This is the third generation Honda Jazz, a sort of mini-MPV style city car that’s been hugely popular since its launch in 2001. Its ease of access and clever features, particularly its lay-flat ‘Magic’ rear seats have proved a real hit with both pram-wielding parents and, shall we say, the more mature buyer alike.
Adopting the latest Honda family face and its more striking, purposeful look, the new Jazz is designed to be more appealing to younger, more dynamic buyers as an alternative to the traditional Fiesta/Corsa. From every angle the Jazz simply has more about it than previous models, with air scoops and side strakes making things significantly more interesting.
Jazzes have always been clever with their fairly limited interior space, and this one is no different. It’s not all ingenuity, though – this new Jazz’s wheelbase has grown by 3cm and it’s nearly 10cm longer overall.
The MPV-ish shape of the Jazz, coupled with its slight enlargement means it’s genuinely comfortable for four adults, with plenty of head and legroom in the rear, and even a generous 354 litre boot for luggage. Keeping the Jazz’s trademark lay-flat ‘Magic’ seats was something of a no-brainer as their one-touch operation has proved to be an incredibly popular feature.
Clever interior features
From the front two seats the Jazz’s deep dashboard adds to the sensation of space but it’s the feeling of quality that’s even more impressive. Plastics not only look stylish but they feel solid and hard-wearing, too, and some very clever touches like an adjustable cup-holder that’s safely out of children’s reach set the Jazz apart. For all its smart features and room, though, the Jazz isn’t made for marathon trips, and the fairly narrow driver’s seat bolsters are testament to this.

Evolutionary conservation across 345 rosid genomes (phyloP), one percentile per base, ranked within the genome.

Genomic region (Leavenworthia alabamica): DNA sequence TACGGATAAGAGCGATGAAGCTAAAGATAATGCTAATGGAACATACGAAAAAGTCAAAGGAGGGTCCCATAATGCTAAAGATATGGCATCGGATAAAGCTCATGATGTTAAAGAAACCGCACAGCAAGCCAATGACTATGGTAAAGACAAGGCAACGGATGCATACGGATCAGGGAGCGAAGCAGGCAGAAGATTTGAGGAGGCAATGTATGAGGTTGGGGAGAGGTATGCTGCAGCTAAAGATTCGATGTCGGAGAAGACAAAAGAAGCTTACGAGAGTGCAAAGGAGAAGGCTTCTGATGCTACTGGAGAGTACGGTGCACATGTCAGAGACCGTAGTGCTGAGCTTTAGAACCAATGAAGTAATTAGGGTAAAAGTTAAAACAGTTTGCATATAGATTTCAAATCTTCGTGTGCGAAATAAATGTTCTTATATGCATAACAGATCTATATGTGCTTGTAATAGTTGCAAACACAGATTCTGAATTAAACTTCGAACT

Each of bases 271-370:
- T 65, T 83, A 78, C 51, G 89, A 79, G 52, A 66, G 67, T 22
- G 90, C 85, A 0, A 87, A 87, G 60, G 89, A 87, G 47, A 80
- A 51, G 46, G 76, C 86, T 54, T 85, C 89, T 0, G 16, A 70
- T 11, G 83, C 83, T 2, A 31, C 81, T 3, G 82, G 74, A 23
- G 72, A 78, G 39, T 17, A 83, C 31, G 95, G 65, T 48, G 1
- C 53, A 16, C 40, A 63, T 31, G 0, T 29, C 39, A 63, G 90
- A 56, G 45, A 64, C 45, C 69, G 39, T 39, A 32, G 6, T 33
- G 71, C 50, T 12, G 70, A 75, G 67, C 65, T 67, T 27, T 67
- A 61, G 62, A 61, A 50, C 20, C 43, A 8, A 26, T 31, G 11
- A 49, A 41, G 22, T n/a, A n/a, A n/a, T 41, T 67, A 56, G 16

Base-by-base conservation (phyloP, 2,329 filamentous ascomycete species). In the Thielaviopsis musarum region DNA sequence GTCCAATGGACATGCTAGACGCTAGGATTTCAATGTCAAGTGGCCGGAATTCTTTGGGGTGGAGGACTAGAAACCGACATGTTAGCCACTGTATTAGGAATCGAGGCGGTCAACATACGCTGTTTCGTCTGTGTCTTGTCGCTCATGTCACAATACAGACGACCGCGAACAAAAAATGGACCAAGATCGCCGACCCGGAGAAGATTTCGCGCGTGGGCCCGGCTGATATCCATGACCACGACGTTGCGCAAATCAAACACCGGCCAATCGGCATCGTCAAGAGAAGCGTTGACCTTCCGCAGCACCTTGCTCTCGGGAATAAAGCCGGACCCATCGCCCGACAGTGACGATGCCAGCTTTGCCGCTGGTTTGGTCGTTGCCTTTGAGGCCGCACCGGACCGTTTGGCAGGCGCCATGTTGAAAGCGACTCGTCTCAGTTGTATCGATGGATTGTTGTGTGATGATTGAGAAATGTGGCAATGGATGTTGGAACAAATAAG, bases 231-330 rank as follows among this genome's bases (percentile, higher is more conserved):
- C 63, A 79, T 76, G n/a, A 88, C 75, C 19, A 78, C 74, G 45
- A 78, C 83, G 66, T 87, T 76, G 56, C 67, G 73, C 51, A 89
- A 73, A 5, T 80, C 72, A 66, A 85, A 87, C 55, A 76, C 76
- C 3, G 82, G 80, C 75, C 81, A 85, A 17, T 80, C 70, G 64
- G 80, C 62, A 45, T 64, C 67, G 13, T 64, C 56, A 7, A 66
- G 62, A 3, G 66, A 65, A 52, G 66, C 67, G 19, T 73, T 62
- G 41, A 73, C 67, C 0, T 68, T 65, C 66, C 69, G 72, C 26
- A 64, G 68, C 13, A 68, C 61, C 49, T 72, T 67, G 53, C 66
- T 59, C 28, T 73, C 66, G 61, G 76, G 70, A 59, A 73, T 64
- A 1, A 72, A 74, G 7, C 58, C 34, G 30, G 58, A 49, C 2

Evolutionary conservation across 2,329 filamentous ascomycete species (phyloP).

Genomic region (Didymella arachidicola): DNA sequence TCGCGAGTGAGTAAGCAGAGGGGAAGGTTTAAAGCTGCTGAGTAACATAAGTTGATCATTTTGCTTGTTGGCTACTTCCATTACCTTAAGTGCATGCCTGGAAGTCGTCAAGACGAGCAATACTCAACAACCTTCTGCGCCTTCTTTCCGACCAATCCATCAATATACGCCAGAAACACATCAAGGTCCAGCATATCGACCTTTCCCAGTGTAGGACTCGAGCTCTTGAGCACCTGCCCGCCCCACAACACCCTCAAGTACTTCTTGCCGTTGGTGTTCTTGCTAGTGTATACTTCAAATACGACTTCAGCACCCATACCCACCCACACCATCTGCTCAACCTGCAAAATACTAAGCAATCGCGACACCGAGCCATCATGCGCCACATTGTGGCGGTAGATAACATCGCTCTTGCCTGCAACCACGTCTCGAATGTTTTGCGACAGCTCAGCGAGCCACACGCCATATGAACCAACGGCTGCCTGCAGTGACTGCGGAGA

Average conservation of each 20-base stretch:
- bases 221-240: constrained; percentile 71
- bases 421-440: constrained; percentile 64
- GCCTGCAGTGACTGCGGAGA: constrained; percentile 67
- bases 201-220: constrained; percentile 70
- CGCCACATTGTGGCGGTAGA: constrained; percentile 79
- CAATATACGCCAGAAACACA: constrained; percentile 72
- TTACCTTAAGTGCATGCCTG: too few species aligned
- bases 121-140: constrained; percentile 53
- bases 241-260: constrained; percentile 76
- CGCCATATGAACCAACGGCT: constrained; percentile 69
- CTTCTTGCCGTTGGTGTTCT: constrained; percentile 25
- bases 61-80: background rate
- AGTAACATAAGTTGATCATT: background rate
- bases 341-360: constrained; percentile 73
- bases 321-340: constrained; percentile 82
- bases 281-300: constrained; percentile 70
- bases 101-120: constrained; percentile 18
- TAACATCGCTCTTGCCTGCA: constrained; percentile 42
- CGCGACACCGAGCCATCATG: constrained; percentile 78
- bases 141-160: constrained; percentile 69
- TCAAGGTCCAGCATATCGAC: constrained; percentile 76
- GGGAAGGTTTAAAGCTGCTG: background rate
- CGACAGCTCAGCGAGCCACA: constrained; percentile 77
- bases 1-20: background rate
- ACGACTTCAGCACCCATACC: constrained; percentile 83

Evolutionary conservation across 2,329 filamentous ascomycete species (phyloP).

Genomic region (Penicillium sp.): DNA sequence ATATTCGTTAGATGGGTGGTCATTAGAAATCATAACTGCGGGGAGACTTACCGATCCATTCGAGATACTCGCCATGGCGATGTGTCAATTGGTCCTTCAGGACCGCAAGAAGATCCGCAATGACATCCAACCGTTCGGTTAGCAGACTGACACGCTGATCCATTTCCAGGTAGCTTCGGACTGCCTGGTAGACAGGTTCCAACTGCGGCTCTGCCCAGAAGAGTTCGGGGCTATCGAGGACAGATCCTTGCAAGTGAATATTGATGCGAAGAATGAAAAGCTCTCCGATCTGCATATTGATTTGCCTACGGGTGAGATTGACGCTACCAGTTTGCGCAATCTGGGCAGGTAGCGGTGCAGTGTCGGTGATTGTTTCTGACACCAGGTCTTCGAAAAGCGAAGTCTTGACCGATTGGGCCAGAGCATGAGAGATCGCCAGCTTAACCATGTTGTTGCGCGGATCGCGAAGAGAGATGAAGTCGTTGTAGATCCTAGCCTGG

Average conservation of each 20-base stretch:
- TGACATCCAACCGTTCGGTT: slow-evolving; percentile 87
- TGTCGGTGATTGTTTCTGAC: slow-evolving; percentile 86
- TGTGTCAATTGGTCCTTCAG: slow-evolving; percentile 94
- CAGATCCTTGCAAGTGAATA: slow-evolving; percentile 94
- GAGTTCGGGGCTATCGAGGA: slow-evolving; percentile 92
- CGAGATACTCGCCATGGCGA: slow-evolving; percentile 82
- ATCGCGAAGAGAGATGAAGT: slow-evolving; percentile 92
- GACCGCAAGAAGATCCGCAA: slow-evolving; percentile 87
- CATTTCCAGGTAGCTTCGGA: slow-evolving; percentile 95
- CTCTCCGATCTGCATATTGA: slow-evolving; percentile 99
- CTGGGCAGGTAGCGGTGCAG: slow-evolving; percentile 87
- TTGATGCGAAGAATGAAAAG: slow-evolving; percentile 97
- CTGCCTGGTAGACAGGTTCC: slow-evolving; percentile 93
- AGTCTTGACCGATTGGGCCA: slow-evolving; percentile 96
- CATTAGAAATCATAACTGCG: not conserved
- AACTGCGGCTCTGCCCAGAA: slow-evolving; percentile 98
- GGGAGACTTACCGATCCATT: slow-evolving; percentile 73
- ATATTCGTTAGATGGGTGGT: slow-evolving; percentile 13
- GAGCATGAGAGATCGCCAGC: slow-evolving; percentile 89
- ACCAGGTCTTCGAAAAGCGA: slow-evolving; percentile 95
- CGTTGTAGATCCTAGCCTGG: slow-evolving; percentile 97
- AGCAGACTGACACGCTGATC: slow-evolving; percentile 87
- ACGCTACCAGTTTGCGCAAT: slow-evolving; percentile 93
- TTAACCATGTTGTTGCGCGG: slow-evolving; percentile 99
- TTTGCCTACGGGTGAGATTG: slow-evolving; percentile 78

1.3l i-VTEC engine
To date, the Jazz is only available with one engine – a 1.3 i-VTEC unit producing 101bhp. There’s slightly more choice when it comes down to gearboxes – with either a six-speed manual or automatic CVT transmission.
The naturally aspirated engine is impressively economical, averaging over 55mpg whichever gearbox you opt for and all models emit less than 120g/km CO2. During our time with the new Jazz it achieved very close to that 55mpg average, combining urban and motorway driving so no need to worry whether those claimed figures are inflated.
Not a driver’s car
Whichever gearbox you opt for, performance in the Jazz isn’t exactly spirited, with both achieving 0-60mph in well over 11 seconds, dependent on spec. What it is, though, is predictable and linear; with no turbo to lag or surge, driving the Jazz is just one smooth, steady experience, albeit a less-than-exciting one.
As you may expect in a Honda, the whole feel of the Jazz is one of overwhelming quality. The manual gearbox in our test car was such a joy to use with its light clutch and easy, yet properly engineered changes.
Lots of standard extras
All Jazzes come with automatic lights and wipers, Bluetooth connectivity, DAB, air-con and cruise control, which is a pretty impressive list in this sector. Our EX Navi model also comes with rear-view camera, parking sensors all round, Driver Assist safety pack and climate, amongst much more. All this comes at a price, though; this EX Navi with manual transmission is £16,605.
Honda have taken the Jazz and jazzed it up to increase to a wider market. It’s still got all of the features that made it so popular but it’s bigger now and sports a new range of vibrant colours. It’s not the most exciting car to drive, but some new engines could possibly be introduced in future.
By Ben Harrington
Specifications: Honda Jazz EX Navi, Engine – 1.3l i-VTEC, Layout – Front engine, FWD, Transmission – six speed manual, Power – 101bhp, Acceleration – 0-62mph – 11.5s, Maximum Speed – 118mph max, Economy – 55.4mpg combined, Emissions – 120g/km CO2, Price – £16,605 OTR, £17,105 as tested
The Honda Jazz is available now. For full details go to: www.honda.co.uk